Chapter 3 – The SDL Event Loop

In SDL, input and responses are handled with events. Here’s the definition of SDL_Event

typedef union{
  Uint8 type;
  SDL_ActiveEvent active;
  SDL_KeyboardEvent key;
  SDL_MouseMotionEvent motion;
  SDL_MouseButtonEvent button;
  SDL_JoyAxisEvent jaxis;
  SDL_JoyBallEvent jball;
  SDL_JoyHatEvent jhat;
  SDL_JoyButtonEvent jbutton;
  SDL_ResizeEvent resize;
  SDL_ExposeEvent expose;
  SDL_QuitEvent quit;
  SDL_UserEvent user;
  SDL_SywWMEvent syswm;
} SDL_Event;

Every event in the SDL_Event union holds its specific information. For example, SDL_KeyboardEvent holds the key code of the key pressed. The type member tells you which kind of event has been received. For example, a key-press, a mouse-click, a timer tick etc.

Now event event has it’s own event type which is stored in the type member. For example an SDL_QuitEvent has the type SDL_QUIT and an SDL_KeyboardEvent has the types SDL_KEYDOWN and SDL_KEYUP. (You know, this could be nice work-around for RTTI in C).

In an SDL application, you have to constantly loop through the event stack and respond to every new event. Something like this:

while(RUNNING)
{
    while(SDL_PollEvent(EVENT))
    {
         /* handle the events */
    }
}

Now let’s rewrite our sample program from the previous tutorial and add an event loop to it.

#include <SDL/SDL.h>

int main(int argc, char* argv[])
{
    /* A pointer to the video surface */
    SDL_Surface* screen = NULL;

    /* Initialize SDL's video sub-system */
    if (SDL_Init(SDL_INIT_VIDEO) < 0)
        fprintf(stderr, SDL_GetError());

    /* Quit SDL on exit */
    atexit(SDL_Quit);

    /* Create a double buffered window 640 pixels wide and 480 pixels long */
    screen = SDL_SetVideoMode(640, 480, 16, SDL_HWSURFACE|SDL_DOUBLEBUF);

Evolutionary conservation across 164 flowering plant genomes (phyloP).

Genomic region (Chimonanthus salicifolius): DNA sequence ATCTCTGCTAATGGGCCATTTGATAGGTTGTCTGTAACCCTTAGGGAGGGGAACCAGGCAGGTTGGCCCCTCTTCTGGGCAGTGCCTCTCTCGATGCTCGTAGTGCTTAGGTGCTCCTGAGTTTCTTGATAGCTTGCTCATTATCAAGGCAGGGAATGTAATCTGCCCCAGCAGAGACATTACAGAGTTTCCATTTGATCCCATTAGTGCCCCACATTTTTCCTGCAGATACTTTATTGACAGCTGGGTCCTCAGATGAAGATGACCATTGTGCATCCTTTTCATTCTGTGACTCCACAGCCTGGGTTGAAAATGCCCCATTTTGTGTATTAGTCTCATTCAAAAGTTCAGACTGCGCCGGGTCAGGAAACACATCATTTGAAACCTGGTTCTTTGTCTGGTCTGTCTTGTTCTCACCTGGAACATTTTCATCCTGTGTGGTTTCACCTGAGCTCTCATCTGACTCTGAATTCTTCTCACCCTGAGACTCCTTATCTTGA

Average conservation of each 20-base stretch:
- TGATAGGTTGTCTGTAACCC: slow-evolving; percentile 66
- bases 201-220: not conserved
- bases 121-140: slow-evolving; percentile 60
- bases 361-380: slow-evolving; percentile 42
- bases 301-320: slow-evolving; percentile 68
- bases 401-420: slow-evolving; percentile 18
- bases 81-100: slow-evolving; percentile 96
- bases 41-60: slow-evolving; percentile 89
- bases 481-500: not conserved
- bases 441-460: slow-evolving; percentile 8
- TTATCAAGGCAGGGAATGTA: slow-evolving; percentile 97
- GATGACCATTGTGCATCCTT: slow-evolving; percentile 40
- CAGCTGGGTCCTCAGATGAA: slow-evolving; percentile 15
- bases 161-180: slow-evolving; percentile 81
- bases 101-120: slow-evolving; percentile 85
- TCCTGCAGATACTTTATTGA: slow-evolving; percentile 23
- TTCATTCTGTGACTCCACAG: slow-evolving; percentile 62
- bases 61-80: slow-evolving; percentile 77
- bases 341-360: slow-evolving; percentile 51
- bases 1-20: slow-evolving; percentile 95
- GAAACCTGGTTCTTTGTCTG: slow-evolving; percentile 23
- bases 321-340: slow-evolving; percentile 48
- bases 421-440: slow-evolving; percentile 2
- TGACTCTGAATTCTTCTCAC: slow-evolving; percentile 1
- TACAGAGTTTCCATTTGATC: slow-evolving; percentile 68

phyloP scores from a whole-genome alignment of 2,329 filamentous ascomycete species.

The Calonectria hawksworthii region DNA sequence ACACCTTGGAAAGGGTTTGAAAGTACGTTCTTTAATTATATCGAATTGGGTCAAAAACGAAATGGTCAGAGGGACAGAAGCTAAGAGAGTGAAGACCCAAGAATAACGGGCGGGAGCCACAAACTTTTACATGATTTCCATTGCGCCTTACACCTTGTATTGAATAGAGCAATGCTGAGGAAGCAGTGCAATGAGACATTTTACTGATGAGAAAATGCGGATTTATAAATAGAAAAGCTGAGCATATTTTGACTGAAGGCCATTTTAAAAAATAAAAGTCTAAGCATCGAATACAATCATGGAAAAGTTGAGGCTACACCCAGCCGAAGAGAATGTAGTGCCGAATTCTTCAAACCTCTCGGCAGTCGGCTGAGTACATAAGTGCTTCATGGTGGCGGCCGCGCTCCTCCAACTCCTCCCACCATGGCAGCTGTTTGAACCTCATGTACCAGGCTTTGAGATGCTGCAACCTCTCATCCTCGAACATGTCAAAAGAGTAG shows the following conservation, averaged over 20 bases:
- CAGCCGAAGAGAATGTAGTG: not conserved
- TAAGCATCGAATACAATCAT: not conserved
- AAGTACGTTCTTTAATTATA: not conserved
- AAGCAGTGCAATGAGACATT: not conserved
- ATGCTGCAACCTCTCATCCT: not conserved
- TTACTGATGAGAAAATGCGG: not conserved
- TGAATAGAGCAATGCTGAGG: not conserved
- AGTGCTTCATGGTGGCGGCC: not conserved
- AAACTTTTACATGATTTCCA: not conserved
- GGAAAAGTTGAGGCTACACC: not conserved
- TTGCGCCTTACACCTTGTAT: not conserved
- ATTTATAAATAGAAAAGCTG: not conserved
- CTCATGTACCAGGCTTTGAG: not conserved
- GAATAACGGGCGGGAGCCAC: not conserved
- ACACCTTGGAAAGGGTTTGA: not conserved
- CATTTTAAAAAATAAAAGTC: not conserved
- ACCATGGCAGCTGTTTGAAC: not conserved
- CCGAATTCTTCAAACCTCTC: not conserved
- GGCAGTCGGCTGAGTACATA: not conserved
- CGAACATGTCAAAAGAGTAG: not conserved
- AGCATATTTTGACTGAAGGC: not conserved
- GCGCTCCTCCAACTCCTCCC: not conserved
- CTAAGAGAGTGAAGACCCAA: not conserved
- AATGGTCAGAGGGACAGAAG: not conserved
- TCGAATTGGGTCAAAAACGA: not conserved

/* Error check */
    if (!screen) fprintf(stderr, SDL_GetError());

    /* An SDL_Event */
    SDL_Event event;

    /* A bool to check if the program has exited */
    int quit = 0;

    /* While the program is running */
    while (!quit)
    {
        /* Check for new events */
        while(SDL_PollEvent(&event))
        {
            /* If a quit event has been sent */
            if (event.type == SDL_QUIT)
            {
                /* Quit the application */
                quit = 1;
            }
        }
    }

    /* Destroy the video surface */
    SDL_FreeSurface(screen);

    return 0;
}

Now the window can be dragged around on the screen and can be closed by pressing the ‘x’ button at the top. It has become interactive. Now for the walkthrough.

    /* An SDL_Event */
    SDL_Event event;

Here we declare an SDL_Event in order to store the value received by the SDL_PollEvent() function. This variable will be used extensively throughout our game loop.

    /* A bool to check if the program has exited */
    int quit = 0;

A variable to check if the program has been closed by the user. It’s value has been initially set to 0 (i.e false), and will be set to 1 (true) when an SDL_QuitEvent gets sent. This is to ensure that the program only exits when the window is closed down.

    /* While the program is running */
    while (!quit)
    {

This keeps the program looping and handling events until the window is closed by the user. Once quit becomes true the loop ends and the program exits.

        /* Check for new events */
        while(SDL_PollEvent(&event))
        {

This constantly checks for new events and stores them in the event variable we declared earlier. We add handlers for the events inside the loop. We check which event has been sent by the type member I discussed earlier. For a complete list of event types, see here.

            /* If a quit event has been sent */
            if (event.type == SDL_QUIT)
            {
                /* Quit the application */
                quit = 1;
            }

This is the handler for an SDL_QuitEvent. It sets quit to true in order to end the while loop so that the program exits.

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